In the pages of this chapter, you will read about women who are stepping up to be the change they want to see in the world, all while lifting up others along with them. They are taking action and simultaneously inspiring others to do the same.

“[When it comes to] gender issues, equality issues, healthcare issues, the changing role of women, lack of financial support for childcare, climate change – this whole basket of issues – you can’t just stand on a corner with a sign, because nothing is going to change as a result of that,” says Linda Crompton, president and CEO of Leadership Women, a nonprofit pushing for equal opportunities and participation for women in leadership at all levels of decision-making.

 It’s also important to note that simply reaching equal representation in leadership is not enough to achieve gender equity; we also must change the systems that perpetuate inequities.

“Despite progress in the fight for gender equity, major systemic barriers prevent girls and women from realizing their full potential,” says Dunning. “Around the world, millions cannot fully participate in the economy; are underrepresented in government, education, and leadership roles; and lack access to economic opportunity, education, and essential health services. Local leaders in communities around the world are working to uproot these systems of oppression, but they face overwhelming challenges.”

Joanne N. Smith, founder and executive director of Girls for Gender Equity, believes that centering the most marginalized among us benefits everyone and that the solutions to inequities should be led by those most in the margins.

“We need to interrupt the systems of oppression that invisible-ize Black girls, and create ways in which their voices, experience, safety, innovation, and creativity are at the center of services, policy, practice, and culture,” says Smith.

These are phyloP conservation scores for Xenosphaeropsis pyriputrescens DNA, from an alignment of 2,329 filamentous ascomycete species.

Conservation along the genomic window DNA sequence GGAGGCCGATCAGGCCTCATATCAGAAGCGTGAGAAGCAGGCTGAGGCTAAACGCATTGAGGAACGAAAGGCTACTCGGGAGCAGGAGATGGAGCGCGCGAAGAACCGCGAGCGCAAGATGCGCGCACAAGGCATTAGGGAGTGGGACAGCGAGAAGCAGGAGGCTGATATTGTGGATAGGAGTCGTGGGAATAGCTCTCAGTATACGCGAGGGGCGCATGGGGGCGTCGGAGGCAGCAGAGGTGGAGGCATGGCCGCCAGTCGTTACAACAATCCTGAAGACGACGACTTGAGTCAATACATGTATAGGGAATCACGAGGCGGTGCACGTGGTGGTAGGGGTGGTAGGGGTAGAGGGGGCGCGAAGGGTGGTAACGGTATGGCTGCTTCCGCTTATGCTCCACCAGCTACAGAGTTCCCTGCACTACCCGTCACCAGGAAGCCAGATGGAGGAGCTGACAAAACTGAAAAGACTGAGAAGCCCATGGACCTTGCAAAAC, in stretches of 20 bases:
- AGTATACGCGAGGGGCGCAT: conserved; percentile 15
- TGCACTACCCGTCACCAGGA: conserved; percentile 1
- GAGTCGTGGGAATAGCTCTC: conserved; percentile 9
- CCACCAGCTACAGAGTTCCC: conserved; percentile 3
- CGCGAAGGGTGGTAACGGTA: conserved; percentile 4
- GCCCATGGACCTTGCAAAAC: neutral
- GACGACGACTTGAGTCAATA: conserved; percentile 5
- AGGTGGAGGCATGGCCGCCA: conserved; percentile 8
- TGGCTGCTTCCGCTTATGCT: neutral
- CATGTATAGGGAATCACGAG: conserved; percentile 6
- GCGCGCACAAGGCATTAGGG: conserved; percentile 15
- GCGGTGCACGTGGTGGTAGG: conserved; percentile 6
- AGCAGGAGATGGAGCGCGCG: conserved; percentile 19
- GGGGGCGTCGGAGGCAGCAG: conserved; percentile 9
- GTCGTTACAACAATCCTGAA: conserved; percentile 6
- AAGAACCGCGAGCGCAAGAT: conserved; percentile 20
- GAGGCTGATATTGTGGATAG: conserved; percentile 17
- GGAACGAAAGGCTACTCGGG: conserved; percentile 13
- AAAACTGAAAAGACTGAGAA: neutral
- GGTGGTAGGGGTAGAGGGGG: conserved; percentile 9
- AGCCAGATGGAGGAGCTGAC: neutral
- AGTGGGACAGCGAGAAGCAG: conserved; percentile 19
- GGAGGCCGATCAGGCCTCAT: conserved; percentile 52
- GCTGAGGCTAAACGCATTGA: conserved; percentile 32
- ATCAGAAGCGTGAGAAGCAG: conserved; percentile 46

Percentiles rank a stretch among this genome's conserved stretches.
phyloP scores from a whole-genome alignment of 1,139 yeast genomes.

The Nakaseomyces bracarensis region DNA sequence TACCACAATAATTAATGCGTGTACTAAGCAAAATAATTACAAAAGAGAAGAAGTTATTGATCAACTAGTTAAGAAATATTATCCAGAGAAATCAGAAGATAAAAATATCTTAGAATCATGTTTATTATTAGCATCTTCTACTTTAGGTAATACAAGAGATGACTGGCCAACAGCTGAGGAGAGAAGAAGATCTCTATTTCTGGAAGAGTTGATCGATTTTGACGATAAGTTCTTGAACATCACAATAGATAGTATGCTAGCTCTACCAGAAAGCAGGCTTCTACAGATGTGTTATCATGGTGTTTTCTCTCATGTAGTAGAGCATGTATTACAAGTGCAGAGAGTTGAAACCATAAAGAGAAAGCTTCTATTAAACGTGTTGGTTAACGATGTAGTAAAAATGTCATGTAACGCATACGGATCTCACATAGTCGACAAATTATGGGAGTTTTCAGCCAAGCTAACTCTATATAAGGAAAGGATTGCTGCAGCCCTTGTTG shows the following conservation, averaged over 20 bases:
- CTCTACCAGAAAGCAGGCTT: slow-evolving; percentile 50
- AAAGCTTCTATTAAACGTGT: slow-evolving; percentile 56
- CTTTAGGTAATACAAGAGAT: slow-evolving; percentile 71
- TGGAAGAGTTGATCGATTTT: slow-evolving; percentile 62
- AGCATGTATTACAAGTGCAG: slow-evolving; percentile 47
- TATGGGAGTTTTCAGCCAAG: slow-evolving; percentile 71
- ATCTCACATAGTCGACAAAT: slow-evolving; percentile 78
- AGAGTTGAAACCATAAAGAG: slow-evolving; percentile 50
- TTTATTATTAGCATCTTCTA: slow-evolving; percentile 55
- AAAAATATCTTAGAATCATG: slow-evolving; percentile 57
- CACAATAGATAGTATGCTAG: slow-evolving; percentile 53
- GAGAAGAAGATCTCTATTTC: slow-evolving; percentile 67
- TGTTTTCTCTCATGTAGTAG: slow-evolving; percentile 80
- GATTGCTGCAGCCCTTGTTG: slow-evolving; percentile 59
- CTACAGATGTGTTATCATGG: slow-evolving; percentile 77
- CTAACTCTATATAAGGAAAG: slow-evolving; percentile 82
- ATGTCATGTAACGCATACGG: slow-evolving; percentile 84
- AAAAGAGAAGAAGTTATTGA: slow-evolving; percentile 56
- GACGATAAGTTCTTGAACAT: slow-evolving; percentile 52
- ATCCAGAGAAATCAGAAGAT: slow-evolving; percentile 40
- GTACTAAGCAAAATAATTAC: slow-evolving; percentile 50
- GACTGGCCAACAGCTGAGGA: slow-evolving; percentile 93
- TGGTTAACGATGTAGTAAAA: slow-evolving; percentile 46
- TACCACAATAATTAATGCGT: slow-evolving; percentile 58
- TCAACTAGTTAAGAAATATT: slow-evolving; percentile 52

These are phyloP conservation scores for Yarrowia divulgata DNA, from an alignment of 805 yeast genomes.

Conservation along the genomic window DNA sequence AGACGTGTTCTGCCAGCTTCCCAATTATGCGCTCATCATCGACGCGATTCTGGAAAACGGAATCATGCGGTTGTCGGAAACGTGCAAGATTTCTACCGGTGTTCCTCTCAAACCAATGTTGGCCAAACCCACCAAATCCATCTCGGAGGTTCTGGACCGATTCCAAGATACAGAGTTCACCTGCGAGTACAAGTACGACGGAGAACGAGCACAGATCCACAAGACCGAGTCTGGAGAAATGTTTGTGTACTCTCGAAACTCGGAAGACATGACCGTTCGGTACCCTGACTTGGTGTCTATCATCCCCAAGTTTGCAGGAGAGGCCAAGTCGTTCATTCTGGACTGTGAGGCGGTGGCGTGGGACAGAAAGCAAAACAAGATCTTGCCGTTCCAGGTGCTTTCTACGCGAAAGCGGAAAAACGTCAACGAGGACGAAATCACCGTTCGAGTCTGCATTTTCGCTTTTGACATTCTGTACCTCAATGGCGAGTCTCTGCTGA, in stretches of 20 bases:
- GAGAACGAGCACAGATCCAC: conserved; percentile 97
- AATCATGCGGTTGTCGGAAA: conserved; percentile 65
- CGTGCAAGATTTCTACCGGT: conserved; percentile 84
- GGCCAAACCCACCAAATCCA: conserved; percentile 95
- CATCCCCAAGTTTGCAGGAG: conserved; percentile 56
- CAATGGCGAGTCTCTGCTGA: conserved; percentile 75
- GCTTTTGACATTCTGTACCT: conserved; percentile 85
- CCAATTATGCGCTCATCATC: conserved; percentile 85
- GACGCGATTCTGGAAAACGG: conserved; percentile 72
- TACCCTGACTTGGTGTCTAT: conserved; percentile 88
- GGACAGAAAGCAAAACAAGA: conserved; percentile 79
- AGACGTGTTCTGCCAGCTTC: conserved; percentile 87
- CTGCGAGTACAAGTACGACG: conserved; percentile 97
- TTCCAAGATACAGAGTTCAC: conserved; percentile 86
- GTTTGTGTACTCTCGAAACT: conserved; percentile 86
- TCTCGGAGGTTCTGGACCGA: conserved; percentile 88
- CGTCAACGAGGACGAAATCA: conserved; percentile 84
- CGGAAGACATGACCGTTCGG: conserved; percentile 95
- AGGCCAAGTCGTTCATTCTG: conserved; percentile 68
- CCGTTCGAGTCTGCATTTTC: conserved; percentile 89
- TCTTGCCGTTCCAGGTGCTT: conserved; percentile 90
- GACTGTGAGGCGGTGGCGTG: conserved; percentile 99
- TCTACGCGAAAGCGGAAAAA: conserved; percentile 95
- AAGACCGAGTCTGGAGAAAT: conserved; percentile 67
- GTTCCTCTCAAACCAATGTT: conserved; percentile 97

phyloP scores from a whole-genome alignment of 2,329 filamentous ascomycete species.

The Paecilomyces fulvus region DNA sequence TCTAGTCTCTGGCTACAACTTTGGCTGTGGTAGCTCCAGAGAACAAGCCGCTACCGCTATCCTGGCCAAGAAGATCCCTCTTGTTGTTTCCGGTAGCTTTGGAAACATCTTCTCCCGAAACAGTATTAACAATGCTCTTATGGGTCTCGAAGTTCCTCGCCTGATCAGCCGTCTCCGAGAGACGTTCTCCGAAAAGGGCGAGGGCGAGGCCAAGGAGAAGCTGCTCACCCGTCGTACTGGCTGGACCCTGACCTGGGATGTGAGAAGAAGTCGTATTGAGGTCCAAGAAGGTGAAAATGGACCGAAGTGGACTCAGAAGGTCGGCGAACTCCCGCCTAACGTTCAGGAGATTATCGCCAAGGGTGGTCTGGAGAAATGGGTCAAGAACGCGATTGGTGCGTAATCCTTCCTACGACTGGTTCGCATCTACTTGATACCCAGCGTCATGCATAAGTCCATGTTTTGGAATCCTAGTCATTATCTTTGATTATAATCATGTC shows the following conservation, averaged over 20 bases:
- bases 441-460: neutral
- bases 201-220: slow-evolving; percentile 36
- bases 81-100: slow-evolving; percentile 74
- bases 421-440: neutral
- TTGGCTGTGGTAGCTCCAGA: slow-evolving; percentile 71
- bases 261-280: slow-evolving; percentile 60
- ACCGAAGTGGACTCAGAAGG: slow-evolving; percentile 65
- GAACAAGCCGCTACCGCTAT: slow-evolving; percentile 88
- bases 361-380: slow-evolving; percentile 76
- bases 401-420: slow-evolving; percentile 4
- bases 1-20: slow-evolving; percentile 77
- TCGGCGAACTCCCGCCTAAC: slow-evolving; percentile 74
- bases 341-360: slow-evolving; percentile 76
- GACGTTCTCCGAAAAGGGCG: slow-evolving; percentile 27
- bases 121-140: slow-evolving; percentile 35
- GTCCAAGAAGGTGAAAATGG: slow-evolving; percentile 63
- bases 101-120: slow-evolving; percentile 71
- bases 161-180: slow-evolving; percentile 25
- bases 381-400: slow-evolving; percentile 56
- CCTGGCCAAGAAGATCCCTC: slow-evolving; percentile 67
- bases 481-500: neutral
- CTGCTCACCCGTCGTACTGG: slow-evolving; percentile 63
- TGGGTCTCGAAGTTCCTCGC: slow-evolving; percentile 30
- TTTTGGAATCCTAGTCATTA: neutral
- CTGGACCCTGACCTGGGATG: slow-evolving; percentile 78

The women-led nonprofits amplified in these pages are creating pathways for more women to lead. The nonprofits are doing this by giving women tools to confront the barriers and biases they face, by building networks so women can lift up other women as they rise, and by driving solutions through a gender lens to some of the biggest problems of our time.

In order to successfully navigate gender equity issues, the new face of leadership must include people who identify as women, people who reflect the diversity that makes up our world, in equal numbers and with equal influence.

When we amplify, support, and offer resources to women who are leading organizations that are creating community and cultivating more leaders, it creates a ripple effect of change.

When leaders of companies close the gender and racial wage gap, they are better able to attract and retain talent. When governments and companies put in place policies that better support caregivers, it boosts the GDP. When leaders hold people accountable for sexual harassment, workplaces become safer environments for all.

For the health of our people, our communities, our government, and our very democracy, women must be equally represented in leadership positions. Only then will we create a tipping point where we truly give “power to the people.”